Once the public hearing was opened, three residents on Hibriten Drive each stepped forward to address the council.

 

Ed Trivette, of Lenoir, had concerns regarding the new access roads into the development property and the stormwater flowing through that area.

 

“Nobody wants that road,” he said. “It’s going to be a mess. We’ve got all kinds of water coming all the way down the rest of the hill on Hibriten Drive … It’s like a river. When the guys put the road in, they’re going to put culverts under that road, and I’m going to be flooded. I’m not going to have it … that road is a bad idea.”

 

Trivette recommended the access road be placed behind and south of Lowe’s to avoid car crashes on Hibriten Drive.

 

Mike Secreast, of Lenoir, was concerned about the volume of traffic on his street.

“Hibriten Drive is very busy,” he said. “From 6 to 9 in the morning and 3 to 7 at night, I can’t go to the mailbox … I have people who come into my yard several times because they run off the road. They’ll hit that stretch of curve and speed up.”

 

Cliff Anderson, of Lenoir, voiced his concerns regarding where the entrance to the residential development would be located.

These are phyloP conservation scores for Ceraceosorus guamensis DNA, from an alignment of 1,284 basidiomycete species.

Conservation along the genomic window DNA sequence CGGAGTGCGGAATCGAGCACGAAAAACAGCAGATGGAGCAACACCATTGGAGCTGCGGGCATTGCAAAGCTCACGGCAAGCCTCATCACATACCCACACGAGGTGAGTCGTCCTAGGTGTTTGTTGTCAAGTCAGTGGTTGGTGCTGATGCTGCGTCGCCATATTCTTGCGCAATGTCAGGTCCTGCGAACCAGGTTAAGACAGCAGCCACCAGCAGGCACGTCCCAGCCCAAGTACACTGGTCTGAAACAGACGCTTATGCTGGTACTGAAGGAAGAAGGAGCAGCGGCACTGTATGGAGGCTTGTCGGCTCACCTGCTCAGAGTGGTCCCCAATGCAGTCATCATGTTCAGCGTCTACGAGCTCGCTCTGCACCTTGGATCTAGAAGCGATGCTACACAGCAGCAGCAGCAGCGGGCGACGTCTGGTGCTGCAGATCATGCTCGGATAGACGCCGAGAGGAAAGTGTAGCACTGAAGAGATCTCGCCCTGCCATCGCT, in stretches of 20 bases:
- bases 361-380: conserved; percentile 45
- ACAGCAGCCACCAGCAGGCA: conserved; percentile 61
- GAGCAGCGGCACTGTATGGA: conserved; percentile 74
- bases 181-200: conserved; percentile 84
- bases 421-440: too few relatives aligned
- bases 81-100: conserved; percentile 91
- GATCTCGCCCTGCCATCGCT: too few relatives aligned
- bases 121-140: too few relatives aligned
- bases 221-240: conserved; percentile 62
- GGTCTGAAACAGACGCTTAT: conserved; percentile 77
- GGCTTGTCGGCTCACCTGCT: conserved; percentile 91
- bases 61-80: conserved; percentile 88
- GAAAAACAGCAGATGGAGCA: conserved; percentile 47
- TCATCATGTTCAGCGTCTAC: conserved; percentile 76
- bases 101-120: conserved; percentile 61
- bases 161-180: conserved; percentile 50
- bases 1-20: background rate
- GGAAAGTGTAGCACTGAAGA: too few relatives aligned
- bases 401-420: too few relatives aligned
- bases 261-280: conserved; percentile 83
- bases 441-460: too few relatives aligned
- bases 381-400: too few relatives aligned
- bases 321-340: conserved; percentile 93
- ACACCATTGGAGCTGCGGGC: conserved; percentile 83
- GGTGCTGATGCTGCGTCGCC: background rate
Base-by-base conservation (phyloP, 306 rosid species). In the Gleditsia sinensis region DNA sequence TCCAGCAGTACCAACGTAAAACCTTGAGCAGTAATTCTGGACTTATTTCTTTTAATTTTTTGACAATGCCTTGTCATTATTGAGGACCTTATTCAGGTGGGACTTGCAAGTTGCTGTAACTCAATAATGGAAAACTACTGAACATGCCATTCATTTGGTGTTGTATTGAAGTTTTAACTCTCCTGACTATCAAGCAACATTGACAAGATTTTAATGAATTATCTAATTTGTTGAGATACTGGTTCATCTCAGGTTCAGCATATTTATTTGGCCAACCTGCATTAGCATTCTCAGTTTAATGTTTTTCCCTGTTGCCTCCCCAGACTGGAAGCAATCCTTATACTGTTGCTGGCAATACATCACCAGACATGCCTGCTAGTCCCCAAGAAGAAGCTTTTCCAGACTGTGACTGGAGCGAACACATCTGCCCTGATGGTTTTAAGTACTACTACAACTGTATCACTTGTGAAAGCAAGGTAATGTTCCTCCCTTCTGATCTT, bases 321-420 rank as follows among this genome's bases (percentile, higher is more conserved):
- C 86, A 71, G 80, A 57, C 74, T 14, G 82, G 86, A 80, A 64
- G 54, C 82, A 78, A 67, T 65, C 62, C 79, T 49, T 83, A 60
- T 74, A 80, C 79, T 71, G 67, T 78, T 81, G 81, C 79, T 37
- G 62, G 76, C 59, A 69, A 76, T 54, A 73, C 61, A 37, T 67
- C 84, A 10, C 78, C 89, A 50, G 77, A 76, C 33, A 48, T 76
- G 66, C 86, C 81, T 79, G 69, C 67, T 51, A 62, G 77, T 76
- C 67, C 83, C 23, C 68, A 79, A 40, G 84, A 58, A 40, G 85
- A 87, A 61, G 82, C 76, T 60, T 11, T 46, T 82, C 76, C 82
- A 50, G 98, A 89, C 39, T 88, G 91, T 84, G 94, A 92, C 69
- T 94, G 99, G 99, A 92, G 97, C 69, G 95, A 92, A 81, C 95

“The entrance off Hibriten Drive, it’s bad in the curve,” he said. “Many times, you have to stop there to let people by, trucks, buses, everything. Putting that entrance there is not a great idea.”

 

Anderson explained that there’s a southern entrance to the land that would be a “great place” for the required second entrance.

 

After the public hearing was closed, council discussed with Wheelock the option to add an amendment allowing for more flexibility in the ordinance.

 

“I think adding flexibility might be a good thing because you may find out that Hibriten Drive is cost prohibitive or more costly than buying another piece of property because you have to straighten the road,” said Councilman Jonathan Beal. “That would be up to the developer, and not us.”

 

Wheelock explained that, according to the Conditional Zoning Ordinance, access from the road behind Lowe’s and access from Hibriten Drive is required.

 

“You could say, ‘access from Hibriten Drive or a secondary connection south of Lowe’s is required,’ something like that,” she said. “Generally, it’s good traffic management to have as many diversified points of access as possible.”

 

Council agreed to add the amendment to the Conditional Zoning Ordinance to require access from the road behind Lowe’s and access from Hibriten or a secondary connection south of Lowe’s.

 

City council unanimously approved the amendment as presented. Then, with the new amendment approved, city council unanimously approved the Conditional Zoning District.